What’s in a name? The Texas Humane Legislation Network reveals not much, as an organization supposedly dedicated to “humane legislation” comes out in opposition to one of the most significant animal protection bills ever introduced in the state.

As No Kill advocates rejoice and thousands upon thousands of animal lovers throughout Texas flood their legislators with calls of support for the Texas Companion Animal Protection Act which would ban the gas chamber, end convenience killing, mandate collaboration with rescue organizations, and much more, the THLN just released their statement of opposition because they were not consulted on the bill.

Calling for shelters to continue gassing animals, to continue killing in the face of a rescue alternative, and more, THLN’s position reveals sour grapes, stunning hubris, and a serious case of misplaced priorities. Advocates should demand a basis for their opposition and ask THLN the following pointed questions:

  1. Do you support the gas chamber which CAPA would ban?
  2. Do you support convenience killing (killing despite empty cages) which CAPA would ban?
  3. Do you support retribution killing (killing despite a rescue alternative) which CAPA would ban?
  4. Do you support killing unweaned kittens and puppies despite a foster care option which CAPA would ban?
  5. Do you support killing animals based on arbitrary criteria such as breed, age, and color which CAPA would ban?

Because these, and others, are the long overdue changes that Texas CAPA would mandate. And the animals of Texas—and the people of Texas who love them—deserve shelters that save lives, not needlessly end them. They deserve shelters that follow the simple common sense steps in CAPA that most people would be shocked to learn are not already standard operating procedures at the shelters they fund through their tax and philanthropic dollars.

We have known how to end the killing now for over a decade. And that model is succeeding throughout the country. The fact that the THLN is not up to date on what those issues are does not mean that animals should continue to be gassed until they figure it out. Moreover, if they have not done so in a decade, there is little chance they will get up to speed over the next two years.* In reality, what they desire is a two-year delay, not to study the issue, but to have us sit on our hands while they mobilize the very agencies that the bill seeks to regulate into opposition or while they, like the ASPCA in New York, offer a watered down Trojan horse of a bill.

Texas CAPA seeks implementation of the programs and services that allowed Austin, Texas to save 92% of dogs and cats. If the THLN was true to its mission, they would have paid attention to what was going on in Austin—the exciting, cutting edge developments that the No Kill movement has brought to the field of animal protection—and would thus embrace H.B. 3450. But they are not interested. While Austin was building a bridge to a life-affirming future for shelter animals, THLN was busy protecting those digging trenches to the past. At Dallas Animal Services last May, every single employee stood by while a cat stuck in a wall was allowed to slowly die of dehydration and starvation. When a THLN chapter president asked a member of the Dallas Animal Control Advisory Commission which is supposed to provide oversight of the shelter how long Commissioners knew the cat was stuck in the wall before the cat died to learn why they did nothing, she was fired from THLN for simply asking the question. In other words, while they shield those who sat idly by while a cat starved to death, they fight those who want to save cats.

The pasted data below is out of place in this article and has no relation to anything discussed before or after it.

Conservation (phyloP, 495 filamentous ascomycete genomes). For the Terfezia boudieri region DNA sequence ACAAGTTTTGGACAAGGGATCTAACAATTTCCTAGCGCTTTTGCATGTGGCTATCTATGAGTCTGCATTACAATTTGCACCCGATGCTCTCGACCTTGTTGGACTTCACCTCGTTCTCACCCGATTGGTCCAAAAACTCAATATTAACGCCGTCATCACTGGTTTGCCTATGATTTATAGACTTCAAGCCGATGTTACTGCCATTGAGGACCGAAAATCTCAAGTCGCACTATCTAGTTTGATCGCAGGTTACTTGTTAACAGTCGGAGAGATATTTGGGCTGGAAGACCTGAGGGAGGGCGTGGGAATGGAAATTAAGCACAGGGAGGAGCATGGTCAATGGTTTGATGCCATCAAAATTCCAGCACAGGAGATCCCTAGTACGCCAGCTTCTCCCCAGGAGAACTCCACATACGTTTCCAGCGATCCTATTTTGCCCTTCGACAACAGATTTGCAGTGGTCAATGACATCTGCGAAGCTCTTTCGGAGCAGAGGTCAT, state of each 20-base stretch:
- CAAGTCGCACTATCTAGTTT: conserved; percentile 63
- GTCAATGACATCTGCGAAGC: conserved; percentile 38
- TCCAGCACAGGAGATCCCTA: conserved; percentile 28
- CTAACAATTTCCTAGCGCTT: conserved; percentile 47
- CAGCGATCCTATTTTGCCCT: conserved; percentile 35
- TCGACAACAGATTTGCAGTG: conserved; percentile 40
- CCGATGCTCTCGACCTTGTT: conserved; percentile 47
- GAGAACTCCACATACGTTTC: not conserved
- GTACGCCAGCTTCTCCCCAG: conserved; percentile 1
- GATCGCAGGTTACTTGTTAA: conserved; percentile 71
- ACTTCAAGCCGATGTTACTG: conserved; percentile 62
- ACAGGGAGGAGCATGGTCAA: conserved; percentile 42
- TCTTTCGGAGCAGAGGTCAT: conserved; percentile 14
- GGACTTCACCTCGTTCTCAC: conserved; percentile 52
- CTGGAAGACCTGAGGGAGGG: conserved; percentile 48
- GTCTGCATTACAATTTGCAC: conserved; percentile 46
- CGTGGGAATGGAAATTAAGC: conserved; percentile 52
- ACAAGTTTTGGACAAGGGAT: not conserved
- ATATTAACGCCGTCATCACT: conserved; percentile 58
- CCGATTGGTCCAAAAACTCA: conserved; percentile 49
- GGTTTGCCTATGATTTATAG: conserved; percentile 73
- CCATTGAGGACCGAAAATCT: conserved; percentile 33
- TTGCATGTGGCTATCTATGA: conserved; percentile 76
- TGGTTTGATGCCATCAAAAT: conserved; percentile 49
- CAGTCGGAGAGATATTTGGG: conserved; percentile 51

Shelter killing is the leading cause of death for healthy animals in Texas. If THLN wanted to truly help animals, they would be working as feverishly as No Kill advocates to see that the lifesaving protocols that have proven so successful in Austin and elsewhere become standard operating procedure in shelters throughout the state. But they are not sincere. Once again, another supposed animal protection organization serves as an advocate for people at killing shelters, rather than what their mission is supposed to be—working to save the lives of the animals at those shelters.

Legislation which forces the implementation of the No Kill Equation is the end goal of this movement. Taking away the discretion that allows shelters to kill in the face of readily available lifesaving alternatives is the only way we can actually fix the problem of shelter killing which animal protection groups like THLN have been claiming for decades they want to do. Now, when the proven means to actually achieve that goal have been discovered, and the opportunity to codify those changes into law and save thousands of animals every year as a result is at hand, they sing a very different tune. Slow down, wait, we need consensus, not now, and how dare you move forward without our approval.

A new generation of activists in Texas have moved beyond the piecemeal, stymieing gradualism of the past—a past represented by groups like THLN who have become cheerleaders and advocates of the very institutions they should be fighting on behalf of animals. The rules are changing, the leaders are changing, and as thousands of animal loving Texans champion our cause, tomorrow looks very bright indeed. Welcome to the future, THLN. Now join the cause, or get out of our way. The animals need us now, and we aren’t about to slow down for you.

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* Because the Texas legislature meets every other year, animals would continue to be needless gassed to death for at least two more years if THLN gets its way.

If you support the law, sign the petition in favor of CAPA by clicking here.

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